‘‘If he can come out of the budget with some sort of bipartisan agreement, his popularity will stay high and he can go out and campaign for McCain,’’ said Bruce Cain, a political scientist at the University of California at Berkeley.
    Conversely, a bitter fight could render Schwarzenegger ‘‘radioactive.’’ ‘‘We’ll know a lot more about whether he’s valuable in July,’’ Cain said.
    Schwarzenegger’s first responsibility is running the state but he also believes McCain should be the next president, said Julie Soderlund, a Schwarzenegger spokeswoman.
    In Illinois, Blagojevich was one of Obama’s earliest supporters, endorsing his home-state senator a year ago. Now, Blagojevich is wrestling with a projected budget gap of $3 billion in the fiscal year beginning in July.
    He’s also fending off accusations emerging from the indictment of Antoin ‘‘Tony’’ Rezko, charged with scheming to pressure companies seeking state business for kickbacks and campaign contributions. Rezko has contributed thousands of dollars to the campaigns of both Obama and Blagojevich, neither of whom is accused of any wrongdoing.
    Neither the budget deficit nor the Rezko indictment will distract Blagojevich from helping Obama, said Doug Scofield, a Blagojevich spokesman.
    ‘‘He supported him early, he’ll continue to support him,’’ Scofield said. ‘‘He’s obligated and his first priority is to run the state, but he’s a strong supporter of the senator and wants to be as helpful as he can.’’
    A poll in New Jersey last month found 95 percent of voters had heard about Corzine’s plan to increase tolls, with 59 percent opposed, including a majority of Democrats.
    ‘‘I don’t think that makes him somebody you want to stand next to say ’I’m proud to have his endorsement,’’’ said Tom Wilson, chairman of the New Jersey Republican State Committee.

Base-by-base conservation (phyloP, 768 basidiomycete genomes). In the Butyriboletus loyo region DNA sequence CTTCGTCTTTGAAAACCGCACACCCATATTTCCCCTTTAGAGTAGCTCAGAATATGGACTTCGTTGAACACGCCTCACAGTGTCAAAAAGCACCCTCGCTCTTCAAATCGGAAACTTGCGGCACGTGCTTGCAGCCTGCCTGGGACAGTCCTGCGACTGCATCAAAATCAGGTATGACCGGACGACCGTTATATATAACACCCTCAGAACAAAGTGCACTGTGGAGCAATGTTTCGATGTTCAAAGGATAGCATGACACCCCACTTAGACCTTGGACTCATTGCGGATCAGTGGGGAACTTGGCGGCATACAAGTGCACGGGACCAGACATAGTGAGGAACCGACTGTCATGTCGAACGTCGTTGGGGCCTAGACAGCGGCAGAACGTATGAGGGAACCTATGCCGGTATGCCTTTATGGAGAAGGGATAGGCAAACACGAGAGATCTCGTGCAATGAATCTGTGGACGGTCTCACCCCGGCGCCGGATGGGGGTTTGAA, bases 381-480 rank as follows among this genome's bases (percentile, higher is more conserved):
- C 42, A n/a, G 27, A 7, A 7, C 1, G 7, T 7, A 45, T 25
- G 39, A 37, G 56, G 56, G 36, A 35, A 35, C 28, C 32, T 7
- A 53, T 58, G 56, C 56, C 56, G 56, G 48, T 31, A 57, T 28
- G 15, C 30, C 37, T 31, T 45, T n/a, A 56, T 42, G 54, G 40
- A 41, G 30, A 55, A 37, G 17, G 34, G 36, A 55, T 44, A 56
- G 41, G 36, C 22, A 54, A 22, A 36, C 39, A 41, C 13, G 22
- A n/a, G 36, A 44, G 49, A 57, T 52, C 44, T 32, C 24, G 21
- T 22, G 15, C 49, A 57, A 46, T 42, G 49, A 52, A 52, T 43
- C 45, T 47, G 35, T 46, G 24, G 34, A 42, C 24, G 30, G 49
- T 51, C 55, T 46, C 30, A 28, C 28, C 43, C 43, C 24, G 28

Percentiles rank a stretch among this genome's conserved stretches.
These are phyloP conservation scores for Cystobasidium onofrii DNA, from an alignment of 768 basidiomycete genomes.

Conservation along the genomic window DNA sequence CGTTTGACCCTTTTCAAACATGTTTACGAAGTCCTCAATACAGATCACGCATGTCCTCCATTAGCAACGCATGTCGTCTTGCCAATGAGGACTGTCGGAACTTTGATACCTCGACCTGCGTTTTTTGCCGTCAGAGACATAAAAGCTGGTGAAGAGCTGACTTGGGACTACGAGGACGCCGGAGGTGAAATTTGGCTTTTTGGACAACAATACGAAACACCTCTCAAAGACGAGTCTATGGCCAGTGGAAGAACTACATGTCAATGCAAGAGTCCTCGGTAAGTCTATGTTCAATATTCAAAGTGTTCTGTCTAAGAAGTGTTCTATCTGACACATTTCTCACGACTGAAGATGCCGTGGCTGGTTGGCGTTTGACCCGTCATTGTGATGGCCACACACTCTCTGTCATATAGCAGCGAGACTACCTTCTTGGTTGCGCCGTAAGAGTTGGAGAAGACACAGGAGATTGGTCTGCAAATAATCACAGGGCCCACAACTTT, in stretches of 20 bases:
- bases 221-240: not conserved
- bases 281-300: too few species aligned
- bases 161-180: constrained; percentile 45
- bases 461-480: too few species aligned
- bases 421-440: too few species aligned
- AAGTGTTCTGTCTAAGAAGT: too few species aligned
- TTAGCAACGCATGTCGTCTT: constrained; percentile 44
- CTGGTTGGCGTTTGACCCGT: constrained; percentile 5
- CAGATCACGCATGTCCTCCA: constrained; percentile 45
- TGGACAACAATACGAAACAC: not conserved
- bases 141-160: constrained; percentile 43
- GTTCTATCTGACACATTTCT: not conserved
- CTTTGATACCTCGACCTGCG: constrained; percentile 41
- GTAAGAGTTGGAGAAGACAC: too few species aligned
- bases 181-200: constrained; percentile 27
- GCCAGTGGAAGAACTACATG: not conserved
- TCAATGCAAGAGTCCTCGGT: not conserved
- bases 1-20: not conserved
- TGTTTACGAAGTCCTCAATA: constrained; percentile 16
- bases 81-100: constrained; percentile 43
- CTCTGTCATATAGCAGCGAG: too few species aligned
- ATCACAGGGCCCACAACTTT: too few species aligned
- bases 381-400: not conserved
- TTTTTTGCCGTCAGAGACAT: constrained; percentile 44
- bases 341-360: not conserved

Corzine spokesman Jim Gardner said the governor did not take his decision to propose the plan lightly.
    ‘‘America typically looks for the same characteristics in their national leaders — people that are willing to make the hard decisions,’’ Gardner said. ‘‘Gov. Corzine’s selection of endorsements will certainly reflect similar philosophies on how best to govern.’’
    Twenty-seven of the nation’s governors have endorsed a presidential candidate leading up to the Super Tuesday primary.
    Among Republicans, McCain has eight endorsements from GOP governors to three for Romney.
    Among Democrats, Clinton leads with 10 endorsements, including last week’s nod from Gov. Ed Rendell of Pennsylvania. She also has support from Ohio’s Strickland, a key endorsement since the state sealed President Bush’s victory in 2004.
    Strickland said he works long hours to fulfill his duties as governor, but he also has a responsibility to help elect a candidate he believes will help the state he leads.
    ‘‘Ohio will be affected directly by whoever the next president is, and I want the next president to be someone that I think will understand the problems facing the state and our citizens,’’ Strickland said.

Sign up for the Herald's free e-newsletter